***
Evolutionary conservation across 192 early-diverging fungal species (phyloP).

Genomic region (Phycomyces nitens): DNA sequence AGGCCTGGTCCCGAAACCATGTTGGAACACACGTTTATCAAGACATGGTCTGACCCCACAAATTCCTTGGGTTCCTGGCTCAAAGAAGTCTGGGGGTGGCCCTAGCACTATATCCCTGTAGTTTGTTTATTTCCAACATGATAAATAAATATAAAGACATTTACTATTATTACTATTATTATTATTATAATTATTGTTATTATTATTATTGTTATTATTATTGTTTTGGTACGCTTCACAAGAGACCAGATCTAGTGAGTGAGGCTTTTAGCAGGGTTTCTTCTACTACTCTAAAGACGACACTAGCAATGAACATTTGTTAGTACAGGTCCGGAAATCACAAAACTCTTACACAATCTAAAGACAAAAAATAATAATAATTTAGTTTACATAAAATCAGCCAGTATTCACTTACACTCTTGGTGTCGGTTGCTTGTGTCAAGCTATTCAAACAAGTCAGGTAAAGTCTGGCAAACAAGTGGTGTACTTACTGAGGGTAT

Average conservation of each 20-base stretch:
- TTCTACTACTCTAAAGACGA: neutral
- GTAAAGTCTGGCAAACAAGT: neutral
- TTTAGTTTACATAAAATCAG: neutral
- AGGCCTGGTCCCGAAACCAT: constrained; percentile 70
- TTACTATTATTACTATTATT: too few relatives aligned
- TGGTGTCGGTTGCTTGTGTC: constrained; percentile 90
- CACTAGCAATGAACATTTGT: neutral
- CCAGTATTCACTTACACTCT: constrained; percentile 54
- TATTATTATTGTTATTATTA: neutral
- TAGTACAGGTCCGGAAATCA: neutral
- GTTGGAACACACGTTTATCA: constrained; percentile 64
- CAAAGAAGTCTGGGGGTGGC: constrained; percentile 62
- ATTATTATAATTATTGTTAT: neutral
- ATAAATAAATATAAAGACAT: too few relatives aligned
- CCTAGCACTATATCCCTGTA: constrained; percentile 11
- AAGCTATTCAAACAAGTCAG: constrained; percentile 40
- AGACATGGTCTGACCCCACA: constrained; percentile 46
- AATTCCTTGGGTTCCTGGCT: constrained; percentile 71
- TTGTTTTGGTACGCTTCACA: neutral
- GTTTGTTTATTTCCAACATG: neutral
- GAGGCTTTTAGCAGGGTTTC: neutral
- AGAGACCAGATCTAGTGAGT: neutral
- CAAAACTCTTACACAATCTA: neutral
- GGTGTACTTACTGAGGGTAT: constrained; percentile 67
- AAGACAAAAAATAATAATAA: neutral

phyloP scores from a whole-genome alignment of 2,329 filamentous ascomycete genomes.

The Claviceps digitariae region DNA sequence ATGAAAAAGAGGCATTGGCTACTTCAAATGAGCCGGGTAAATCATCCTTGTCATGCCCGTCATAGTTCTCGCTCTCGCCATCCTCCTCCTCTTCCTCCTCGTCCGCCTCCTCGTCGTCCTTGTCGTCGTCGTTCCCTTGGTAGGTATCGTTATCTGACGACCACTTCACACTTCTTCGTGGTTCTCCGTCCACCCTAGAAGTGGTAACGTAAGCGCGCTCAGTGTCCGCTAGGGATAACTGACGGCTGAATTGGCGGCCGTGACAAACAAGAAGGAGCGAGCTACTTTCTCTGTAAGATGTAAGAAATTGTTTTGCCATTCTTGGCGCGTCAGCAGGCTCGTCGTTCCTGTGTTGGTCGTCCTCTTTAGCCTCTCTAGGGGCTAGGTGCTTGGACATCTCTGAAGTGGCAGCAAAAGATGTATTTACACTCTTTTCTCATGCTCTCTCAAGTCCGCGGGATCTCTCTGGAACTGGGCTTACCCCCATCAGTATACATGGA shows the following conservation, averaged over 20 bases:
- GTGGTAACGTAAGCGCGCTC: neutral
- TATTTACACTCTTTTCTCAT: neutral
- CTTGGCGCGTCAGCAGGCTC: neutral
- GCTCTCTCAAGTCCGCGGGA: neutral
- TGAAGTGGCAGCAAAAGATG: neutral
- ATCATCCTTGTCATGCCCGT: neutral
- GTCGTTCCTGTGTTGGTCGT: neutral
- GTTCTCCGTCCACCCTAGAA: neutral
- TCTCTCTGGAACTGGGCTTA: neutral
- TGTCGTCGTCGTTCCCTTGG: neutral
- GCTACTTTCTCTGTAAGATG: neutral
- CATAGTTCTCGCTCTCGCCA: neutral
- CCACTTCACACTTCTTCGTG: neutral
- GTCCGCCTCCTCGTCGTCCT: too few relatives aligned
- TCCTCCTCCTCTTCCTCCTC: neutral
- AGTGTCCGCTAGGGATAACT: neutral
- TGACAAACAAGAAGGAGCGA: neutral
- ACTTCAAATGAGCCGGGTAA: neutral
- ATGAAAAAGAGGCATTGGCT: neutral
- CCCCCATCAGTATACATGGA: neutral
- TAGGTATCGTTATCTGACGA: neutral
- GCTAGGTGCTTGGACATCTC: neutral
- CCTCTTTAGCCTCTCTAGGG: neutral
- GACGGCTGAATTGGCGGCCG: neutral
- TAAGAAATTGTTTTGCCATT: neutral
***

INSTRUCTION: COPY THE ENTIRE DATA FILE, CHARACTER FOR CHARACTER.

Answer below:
Evolutionary conservation across 192 early-diverging fungal species (phyloP).

Genomic region (Phycomyces nitens): DNA sequence AGGCCTGGTCCCGAAACCATGTTGGAACACACGTTTATCAAGACATGGTCTGACCCCACAAATTCCTTGGGTTCCTGGCTCAAAGAAGTCTGGGGGTGGCCCTAGCACTATATCCCTGTAGTTTGTTTATTTCCAACATGATAAATAAATATAAAGACATTTACTATTATTACTATTATTATTATTATAATTATTGTTATTATTATTATTGTTATTATTATTGTTTTGGTACGCTTCACAAGAGACCAGATCTAGTGAGTGAGGCTTTTAGCAGGGTTTCTTCTACTACTCTAAAGACGACACTAGCAATGAACATTTGTTAGTACAGGTCCGGAAATCACAAAACTCTTACACAATCTAAAGACAAAAAATAATAATAATTTAGTTTACATAAAATCAGCCAGTATTCACTTACACTCTTGGTGTCGGTTGCTTGTGTCAAGCTATTCAAACAAGTCAGGTAAAGTCTGGCAAACAAGTGGTGTACTTACTGAGGGTAT

Average conservation of each 20-base stretch:
- TTCTACTACTCTAAAGACGA: neutral
- GTAAAGTCTGGCAAACAAGT: neutral
- TTTAGTTTACATAAAATCAG: neutral
- AGGCCTGGTCCCGAAACCAT: constrained; percentile 70
- TTACTATTATTACTATTATT: too few relatives aligned
- TGGTGTCGGTTGCTTGTGTC: constrained; percentile 90
- CACTAGCAATGAACATTTGT: neutral
- CCAGTATTCACTTACACTCT: constrained; percentile 54
- TATTATTATTGTTATTATTA: neutral
- TAGTACAGGTCCGGAAATCA: neutral
- GTTGGAACACACGTTTATCA: constrained; percentile 64
- CAAAGAAGTCTGGGGGTGGC: constrained; percentile 62
- ATTATTATAATTATTGTTAT: neutral
- ATAAATAAATATAAAGACAT: too few relatives aligned
- CCTAGCACTATATCCCTGTA: constrained; percentile 11
- AAGCTATTCAAACAAGTCAG: constrained; percentile 40
- AGACATGGTCTGACCCCACA: constrained; percentile 46
- AATTCCTTGGGTTCCTGGCT: constrained; percentile 71
- TTGTTTTGGTACGCTTCACA: neutral
- GTTTGTTTATTTCCAACATG: neutral
- GAGGCTTTTAGCAGGGTTTC: neutral
- AGAGACCAGATCTAGTGAGT: neutral
- CAAAACTCTTACACAATCTA: neutral
- GGTGTACTTACTGAGGGTAT: constrained; percentile 67
- AAGACAAAAAATAATAATAA: neutral

phyloP scores from a whole-genome alignment of 2,329 filamentous ascomycete genomes.

The Claviceps digitariae region DNA sequence ATGAAAAAGAGGCATTGGCTACTTCAAATGAGCCGGGTAAATCATCCTTGTCATGCCCGTCATAGTTCTCGCTCTCGCCATCCTCCTCCTCTTCCTCCTCGTCCGCCTCCTCGTCGTCCTTGTCGTCGTCGTTCCCTTGGTAGGTATCGTTATCTGACGACCACTTCACACTTCTTCGTGGTTCTCCGTCCACCCTAGAAGTGGTAACGTAAGCGCGCTCAGTGTCCGCTAGGGATAACTGACGGCTGAATTGGCGGCCGTGACAAACAAGAAGGAGCGAGCTACTTTCTCTGTAAGATGTAAGAAATTGTTTTGCCATTCTTGGCGCGTCAGCAGGCTCGTCGTTCCTGTGTTGGTCGTCCTCTTTAGCCTCTCTAGGGGCTAGGTGCTTGGACATCTCTGAAGTGGCAGCAAAAGATGTATTTACACTCTTTTCTCATGCTCTCTCAAGTCCGCGGGATCTCTCTGGAACTGGGCTTACCCCCATCAGTATACATGGA shows the following conservation, averaged over 20 bases:
- GTGGTAACGTAAGCGCGCTC: neutral
- TATTTACACTCTTTTCTCAT: neutral
- CTTGGCGCGTCAGCAGGCTC: neutral
- GCTCTCTCAAGTCCGCGGGA: neutral
- TGAAGTGGCAGCAAAAGATG: neutral
- ATCATCCTTGTCATGCCCGT: neutral
- GTCGTTCCTGTGTTGGTCGT: neutral
- GTTCTCCGTCCACCCTAGAA: neutral
- TCTCTCTGGAACTGGGCTTA: neutral
- TGTCGTCGTCGTTCCCTTGG: neutral
- GCTACTTTCTCTGTAAGATG: neutral
- CATAGTTCTCGCTCTCGCCA: neutral
- CCACTTCACACTTCTTCGTG: neutral
- GTCCGCCTCCTCGTCGTCCT: too few relatives aligned
- TCCTCCTCCTCTTCCTCCTC: neutral
- AGTGTCCGCTAGGGATAACT: neutral
- TGACAAACAAGAAGGAGCGA: neutral
- ACTTCAAATGAGCCGGGTAA: neutral
- ATGAAAAAGAGGCATTGGCT: neutral
- CCCCCATCAGTATACATGGA: neutral
- TAGGTATCGTTATCTGACGA: neutral
- GCTAGGTGCTTGGACATCTC: neutral
- CCTCTTTAGCCTCTCTAGGG: neutral
- GACGGCTGAATTGGCGGCCG: neutral
- TAAGAAATTGTTTTGCCATT: neutral